Searching over 5,500,000 cases.


searching
Buy This Entire Record For $7.95

Download the entire decision to receive the complete text, official citation,
docket number, dissents and concurrences, and footnotes for this case.

Learn more about what you receive with purchase of this case.

State ex rel. Heston v. Judges of Court of Common Pleas of Richland County Ohio

Court of Appeals of Ohio, Fifth District, Richland

December 20, 2019

STATE EX REL., CHADREN HESTON Relator
v.
JUDGES OF THE COURT OF COMMON PLEAS OF RICHLAND COUNTY OHIO Respondent

          Writ of Mandamus

          For Petitioner: Chadren Heston #A570-290 Marion Correctional Institution

          For Respondent: Joseph C. Snyder Assistant Prosecutor Richland County Prosecutor's Office

          JUDGES: Hon. William B. Hoffman, P.J. Hon. Patricia A. Delaney, J. Hon. Earle E. Wise, Jr., J.

          OPINION

          Delaney, J.

         {¶1} On October 25, 2019, Chadren Heston filed a petition for writ of mandamus to compel the "Judges of the Court of Common Pleas of Richland County, Ohio" to resentence him or vacate his sentence. Mr. Heston bases his request on the cases of State v. Bonnell, 140 Ohio St.3d 209, 2014-Ohio-3177, 16 N.E.3d 659 and State v. Comer, 99 Ohio St.3d 463, 2003-Ohio-4165, 793 N.E.2d 473.[1] Mr. Heston maintains the trial court must apply these cases to his case under the law of the case doctrine.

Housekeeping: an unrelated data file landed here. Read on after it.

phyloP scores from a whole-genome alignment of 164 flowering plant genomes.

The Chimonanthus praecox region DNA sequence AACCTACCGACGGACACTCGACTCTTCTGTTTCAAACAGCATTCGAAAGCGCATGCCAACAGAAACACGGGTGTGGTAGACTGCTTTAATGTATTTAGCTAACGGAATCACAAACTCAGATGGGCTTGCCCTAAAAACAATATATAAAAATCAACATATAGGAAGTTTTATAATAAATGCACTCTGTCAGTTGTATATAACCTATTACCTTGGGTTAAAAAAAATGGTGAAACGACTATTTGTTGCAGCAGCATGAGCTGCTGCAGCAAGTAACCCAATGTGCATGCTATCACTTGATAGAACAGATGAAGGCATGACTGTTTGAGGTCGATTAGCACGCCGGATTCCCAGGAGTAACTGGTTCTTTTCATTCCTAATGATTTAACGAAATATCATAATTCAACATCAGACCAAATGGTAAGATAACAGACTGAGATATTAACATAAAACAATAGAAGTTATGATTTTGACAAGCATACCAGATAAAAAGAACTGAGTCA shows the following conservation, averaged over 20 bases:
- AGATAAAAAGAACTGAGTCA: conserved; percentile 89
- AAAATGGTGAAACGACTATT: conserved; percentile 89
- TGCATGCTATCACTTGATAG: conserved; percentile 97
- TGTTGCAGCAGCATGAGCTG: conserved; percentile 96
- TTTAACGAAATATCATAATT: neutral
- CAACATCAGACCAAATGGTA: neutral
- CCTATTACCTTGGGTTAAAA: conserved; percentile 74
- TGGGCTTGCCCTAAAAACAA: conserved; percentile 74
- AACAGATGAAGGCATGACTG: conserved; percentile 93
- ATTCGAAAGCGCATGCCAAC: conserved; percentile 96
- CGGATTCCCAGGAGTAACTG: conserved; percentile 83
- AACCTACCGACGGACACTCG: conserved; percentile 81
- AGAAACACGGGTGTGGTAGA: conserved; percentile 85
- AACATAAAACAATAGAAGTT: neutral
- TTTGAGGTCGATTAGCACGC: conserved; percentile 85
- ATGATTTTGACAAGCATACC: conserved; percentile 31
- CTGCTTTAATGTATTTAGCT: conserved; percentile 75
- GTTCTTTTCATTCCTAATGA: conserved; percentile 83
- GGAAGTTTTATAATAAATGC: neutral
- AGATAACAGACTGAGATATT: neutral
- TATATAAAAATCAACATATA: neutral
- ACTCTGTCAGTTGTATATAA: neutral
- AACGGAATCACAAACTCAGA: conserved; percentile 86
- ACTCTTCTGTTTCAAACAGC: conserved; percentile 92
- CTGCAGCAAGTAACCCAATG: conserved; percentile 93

{¶2} For a writ of mandamus to issue, the relator must have a clear legal right to the relief prayed for, the respondent must be under a clear legal duty to perform the requested act, and relator must have no plain and adequate remedy in the ordinary course of the law. (Citations omitted.) State ex rel. Berger v. McMonagle, 6 Ohio St.3d 28, 29, 451 N.E.2d 225 (1983). The Richland County Prosecutor moved to dismiss Mr. Heston's writ under Civ.R. 12(B)(6) for failure to state a claim upon which relief can be granted.

         {¶3} "A court can dismiss a mandamus action under Civ.R. 12(B)(6) for failure to state a claim upon which relief can be granted 'if, after all factual allegations of the complaint are presumed true and all reasonable inferences are made in the relator's favor, it appears beyond doubt that he can prove no set of facts entitling him to the requested writ of mandamus.'" State ex rel. Sands v. Culotta, 2019-Ohio-3784, ¶2, citing State ex rel. Russell v. Thornton, 111 Ohio St.3d 409, 2006-Ohio-5858, 856 N.E.2d 966, ¶ 9.

         {¶4} Upon review of the pleadings filed in this matter, the Court grants the motion to dismiss for the following reasons. First, Mr. Heston's writ raises an alleged sentencing error arguing the trial court must comply with the Ohio Supreme Court's decision in State v. Bonnell before imposing consecutive sentences. In Bonnell, the Court explained that, "[i]n order to impose consecutive terms of imprisonment, a trial court is required to make the findings mandated by R.C. 2929.14(C)(4) at the sentencing hearing and incorporate its findings into its sentencing entry, but it has no obligation to state reasons to support its findings." Bonnell, 2014-Ohio-3177 at ¶37, 16 N.E.3d 659.